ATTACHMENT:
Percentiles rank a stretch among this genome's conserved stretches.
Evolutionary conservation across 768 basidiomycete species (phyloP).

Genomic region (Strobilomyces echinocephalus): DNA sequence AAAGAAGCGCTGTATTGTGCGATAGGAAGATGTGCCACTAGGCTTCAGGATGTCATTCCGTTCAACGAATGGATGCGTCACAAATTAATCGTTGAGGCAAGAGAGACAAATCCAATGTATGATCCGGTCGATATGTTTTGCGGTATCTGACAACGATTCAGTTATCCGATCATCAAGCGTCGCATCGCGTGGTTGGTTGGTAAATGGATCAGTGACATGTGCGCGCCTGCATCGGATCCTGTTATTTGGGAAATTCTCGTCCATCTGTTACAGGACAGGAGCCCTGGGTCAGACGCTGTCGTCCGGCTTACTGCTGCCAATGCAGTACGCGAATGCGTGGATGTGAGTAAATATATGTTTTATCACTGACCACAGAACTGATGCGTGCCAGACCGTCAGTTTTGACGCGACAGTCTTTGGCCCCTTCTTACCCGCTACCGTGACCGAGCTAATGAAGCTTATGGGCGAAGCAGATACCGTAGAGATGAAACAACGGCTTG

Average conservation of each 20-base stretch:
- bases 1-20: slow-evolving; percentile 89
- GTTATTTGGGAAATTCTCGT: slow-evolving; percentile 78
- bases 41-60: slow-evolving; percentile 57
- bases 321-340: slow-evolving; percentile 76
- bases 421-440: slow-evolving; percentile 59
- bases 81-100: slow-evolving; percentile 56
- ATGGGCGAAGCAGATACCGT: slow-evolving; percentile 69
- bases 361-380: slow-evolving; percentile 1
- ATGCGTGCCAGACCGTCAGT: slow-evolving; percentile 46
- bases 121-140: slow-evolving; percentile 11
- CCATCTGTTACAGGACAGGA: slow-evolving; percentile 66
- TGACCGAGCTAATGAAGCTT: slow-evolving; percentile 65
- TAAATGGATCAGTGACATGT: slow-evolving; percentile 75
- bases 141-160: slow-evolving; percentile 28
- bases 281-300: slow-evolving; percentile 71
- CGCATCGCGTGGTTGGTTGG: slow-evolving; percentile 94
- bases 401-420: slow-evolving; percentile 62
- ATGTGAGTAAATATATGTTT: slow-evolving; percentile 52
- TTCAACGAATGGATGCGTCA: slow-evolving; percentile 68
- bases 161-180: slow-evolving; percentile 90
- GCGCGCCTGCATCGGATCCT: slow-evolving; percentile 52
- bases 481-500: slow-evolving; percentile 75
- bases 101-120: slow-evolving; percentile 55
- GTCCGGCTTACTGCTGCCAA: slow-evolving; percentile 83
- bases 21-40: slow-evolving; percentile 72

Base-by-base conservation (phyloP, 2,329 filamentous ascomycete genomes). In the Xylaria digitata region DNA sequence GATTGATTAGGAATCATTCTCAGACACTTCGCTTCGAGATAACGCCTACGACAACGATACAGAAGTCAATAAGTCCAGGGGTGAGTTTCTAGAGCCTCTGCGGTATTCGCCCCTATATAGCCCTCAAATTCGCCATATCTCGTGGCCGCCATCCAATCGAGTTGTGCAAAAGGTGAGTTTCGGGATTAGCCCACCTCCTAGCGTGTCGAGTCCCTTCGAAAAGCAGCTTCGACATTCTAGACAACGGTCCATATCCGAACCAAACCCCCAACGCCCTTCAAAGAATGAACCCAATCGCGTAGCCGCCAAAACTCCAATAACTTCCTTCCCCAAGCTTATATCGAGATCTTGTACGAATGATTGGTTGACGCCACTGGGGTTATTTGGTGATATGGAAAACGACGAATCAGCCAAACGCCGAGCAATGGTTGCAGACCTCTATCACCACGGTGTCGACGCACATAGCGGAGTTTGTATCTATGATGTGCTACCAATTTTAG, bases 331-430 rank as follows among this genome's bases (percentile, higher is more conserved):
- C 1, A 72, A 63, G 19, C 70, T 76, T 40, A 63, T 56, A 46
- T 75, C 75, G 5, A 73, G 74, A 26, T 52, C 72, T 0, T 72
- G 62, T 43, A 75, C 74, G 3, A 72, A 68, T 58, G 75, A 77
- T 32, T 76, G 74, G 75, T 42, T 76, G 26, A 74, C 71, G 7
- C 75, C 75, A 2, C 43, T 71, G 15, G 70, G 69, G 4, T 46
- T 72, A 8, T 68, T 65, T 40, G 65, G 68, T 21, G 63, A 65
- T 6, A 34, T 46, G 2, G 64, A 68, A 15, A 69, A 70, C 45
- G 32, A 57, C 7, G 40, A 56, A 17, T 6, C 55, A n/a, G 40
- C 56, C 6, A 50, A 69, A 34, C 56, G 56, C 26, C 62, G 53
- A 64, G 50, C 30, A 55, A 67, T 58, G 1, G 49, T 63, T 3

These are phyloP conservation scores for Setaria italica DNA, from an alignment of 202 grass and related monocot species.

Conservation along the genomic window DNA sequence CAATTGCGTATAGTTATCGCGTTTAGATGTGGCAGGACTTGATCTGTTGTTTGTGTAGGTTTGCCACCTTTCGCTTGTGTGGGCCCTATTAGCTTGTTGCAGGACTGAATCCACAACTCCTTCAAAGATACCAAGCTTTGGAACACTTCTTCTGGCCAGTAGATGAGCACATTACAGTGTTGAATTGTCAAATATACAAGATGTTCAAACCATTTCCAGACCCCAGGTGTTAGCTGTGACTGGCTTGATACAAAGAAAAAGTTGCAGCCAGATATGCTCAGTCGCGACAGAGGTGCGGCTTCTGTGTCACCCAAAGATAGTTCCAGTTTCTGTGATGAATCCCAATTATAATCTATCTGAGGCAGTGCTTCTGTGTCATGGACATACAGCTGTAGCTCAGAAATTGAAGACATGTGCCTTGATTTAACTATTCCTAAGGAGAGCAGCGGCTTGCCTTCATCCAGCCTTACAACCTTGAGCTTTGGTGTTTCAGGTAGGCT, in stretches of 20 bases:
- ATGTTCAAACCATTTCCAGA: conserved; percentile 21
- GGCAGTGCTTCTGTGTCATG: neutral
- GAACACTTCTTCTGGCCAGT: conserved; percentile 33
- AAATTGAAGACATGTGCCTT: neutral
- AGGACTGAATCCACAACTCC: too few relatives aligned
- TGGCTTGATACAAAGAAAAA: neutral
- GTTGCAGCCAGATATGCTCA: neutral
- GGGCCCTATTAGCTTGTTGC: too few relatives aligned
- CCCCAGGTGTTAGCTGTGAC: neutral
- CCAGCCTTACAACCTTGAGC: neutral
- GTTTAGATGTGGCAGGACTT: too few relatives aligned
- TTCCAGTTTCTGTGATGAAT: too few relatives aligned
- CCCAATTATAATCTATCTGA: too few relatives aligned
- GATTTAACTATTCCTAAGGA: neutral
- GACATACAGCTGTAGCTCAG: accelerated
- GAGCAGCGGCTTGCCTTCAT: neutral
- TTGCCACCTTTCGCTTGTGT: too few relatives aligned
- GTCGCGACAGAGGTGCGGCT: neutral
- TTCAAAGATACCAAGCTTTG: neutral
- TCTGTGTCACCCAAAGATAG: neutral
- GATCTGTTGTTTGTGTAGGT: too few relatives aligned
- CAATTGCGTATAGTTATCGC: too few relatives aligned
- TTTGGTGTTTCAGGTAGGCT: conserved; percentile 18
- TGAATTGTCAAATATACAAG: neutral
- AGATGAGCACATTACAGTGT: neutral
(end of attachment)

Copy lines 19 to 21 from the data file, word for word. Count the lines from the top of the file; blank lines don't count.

- bases 281-300: slow-evolving; percentile 71
- CGCATCGCGTGGTTGGTTGG: slow-evolving; percentile 94
- bases 401-420: slow-evolving; percentile 62